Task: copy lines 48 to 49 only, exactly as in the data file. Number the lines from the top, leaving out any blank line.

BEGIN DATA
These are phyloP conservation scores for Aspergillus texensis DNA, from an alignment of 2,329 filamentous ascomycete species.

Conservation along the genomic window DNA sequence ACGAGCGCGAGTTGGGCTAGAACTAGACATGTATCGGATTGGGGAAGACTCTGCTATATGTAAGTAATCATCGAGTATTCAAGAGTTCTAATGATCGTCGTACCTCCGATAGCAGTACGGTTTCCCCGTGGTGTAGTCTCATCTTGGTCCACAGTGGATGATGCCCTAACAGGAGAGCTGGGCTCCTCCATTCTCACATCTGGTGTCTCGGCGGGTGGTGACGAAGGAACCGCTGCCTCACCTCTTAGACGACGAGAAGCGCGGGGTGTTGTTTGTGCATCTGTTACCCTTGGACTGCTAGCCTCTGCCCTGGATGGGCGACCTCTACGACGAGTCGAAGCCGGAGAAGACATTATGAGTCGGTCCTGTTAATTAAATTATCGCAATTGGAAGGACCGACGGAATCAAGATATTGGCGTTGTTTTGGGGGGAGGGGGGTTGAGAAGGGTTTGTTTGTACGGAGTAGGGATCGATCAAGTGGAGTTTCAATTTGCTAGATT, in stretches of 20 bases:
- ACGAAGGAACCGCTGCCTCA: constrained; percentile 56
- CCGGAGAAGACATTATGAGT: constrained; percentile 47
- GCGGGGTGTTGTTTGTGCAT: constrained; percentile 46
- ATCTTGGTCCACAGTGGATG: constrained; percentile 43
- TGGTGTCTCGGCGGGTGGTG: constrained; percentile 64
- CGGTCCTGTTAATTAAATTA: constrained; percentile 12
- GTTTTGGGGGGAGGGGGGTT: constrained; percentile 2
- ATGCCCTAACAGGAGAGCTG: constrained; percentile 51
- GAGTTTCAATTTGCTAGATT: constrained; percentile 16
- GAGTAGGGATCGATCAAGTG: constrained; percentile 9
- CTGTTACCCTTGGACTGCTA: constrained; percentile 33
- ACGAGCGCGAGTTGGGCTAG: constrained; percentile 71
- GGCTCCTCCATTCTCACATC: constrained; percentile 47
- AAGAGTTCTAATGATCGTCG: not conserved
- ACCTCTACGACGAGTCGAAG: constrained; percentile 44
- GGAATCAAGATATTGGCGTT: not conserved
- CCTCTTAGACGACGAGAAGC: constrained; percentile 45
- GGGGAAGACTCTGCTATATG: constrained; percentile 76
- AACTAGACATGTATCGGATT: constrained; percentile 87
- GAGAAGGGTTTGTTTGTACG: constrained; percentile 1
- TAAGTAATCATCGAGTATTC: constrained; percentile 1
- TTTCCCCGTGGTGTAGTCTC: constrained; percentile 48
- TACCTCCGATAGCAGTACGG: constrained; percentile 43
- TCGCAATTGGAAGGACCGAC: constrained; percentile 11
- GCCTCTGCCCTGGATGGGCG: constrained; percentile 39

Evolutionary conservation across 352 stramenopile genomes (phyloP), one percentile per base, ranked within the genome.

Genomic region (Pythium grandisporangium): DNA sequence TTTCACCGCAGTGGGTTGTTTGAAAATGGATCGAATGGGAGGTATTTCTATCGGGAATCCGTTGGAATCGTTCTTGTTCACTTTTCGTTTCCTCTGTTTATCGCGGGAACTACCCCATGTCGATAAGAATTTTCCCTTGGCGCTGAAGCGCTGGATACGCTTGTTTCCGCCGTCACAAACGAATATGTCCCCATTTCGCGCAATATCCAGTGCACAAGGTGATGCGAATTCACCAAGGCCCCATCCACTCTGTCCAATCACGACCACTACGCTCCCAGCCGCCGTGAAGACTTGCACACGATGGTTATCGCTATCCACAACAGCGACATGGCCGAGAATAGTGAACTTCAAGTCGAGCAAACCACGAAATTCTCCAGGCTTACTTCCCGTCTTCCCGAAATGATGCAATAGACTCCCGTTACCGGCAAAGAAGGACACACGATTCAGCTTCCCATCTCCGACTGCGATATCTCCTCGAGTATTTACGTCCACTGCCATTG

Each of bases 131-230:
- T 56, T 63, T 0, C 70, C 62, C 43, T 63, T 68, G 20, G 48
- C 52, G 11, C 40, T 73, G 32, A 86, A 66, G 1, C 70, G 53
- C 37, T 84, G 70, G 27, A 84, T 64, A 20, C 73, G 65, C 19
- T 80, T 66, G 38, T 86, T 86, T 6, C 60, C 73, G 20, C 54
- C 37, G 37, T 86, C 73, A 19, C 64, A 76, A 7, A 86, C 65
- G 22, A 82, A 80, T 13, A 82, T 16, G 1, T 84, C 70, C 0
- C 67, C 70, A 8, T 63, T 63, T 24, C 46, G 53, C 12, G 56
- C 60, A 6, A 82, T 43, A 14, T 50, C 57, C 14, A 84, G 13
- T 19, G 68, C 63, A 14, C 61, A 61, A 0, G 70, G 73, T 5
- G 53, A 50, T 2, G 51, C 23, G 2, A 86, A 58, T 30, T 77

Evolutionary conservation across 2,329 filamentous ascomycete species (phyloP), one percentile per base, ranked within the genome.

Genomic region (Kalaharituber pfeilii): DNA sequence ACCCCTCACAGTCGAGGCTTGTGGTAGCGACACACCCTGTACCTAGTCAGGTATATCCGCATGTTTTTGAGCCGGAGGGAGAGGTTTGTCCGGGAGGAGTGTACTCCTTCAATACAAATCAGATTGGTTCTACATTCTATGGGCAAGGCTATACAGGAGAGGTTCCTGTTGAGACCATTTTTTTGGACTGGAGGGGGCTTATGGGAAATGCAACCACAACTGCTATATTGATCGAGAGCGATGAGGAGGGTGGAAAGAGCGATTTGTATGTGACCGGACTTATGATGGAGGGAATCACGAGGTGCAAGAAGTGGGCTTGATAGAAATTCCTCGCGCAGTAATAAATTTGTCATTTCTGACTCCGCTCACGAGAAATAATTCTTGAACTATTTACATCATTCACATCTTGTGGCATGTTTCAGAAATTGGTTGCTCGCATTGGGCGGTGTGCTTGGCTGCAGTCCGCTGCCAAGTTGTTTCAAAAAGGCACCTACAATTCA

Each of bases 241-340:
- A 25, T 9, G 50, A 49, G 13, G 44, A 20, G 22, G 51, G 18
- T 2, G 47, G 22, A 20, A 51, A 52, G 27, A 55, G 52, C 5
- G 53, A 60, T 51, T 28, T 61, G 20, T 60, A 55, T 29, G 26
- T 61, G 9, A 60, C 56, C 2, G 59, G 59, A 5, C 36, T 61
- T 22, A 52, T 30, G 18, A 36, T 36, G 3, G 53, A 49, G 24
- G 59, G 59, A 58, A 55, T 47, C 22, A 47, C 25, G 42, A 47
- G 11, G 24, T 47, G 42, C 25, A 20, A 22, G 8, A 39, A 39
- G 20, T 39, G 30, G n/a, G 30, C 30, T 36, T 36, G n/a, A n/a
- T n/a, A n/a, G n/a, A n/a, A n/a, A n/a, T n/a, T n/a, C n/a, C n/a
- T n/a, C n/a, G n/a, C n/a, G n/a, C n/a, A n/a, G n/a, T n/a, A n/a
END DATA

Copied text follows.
- T 22, A 52, T 30, G 18, A 36, T 36, G 3, G 53, A 49, G 24
- G 59, G 59, A 58, A 55, T 47, C 22, A 47, C 25, G 42, A 47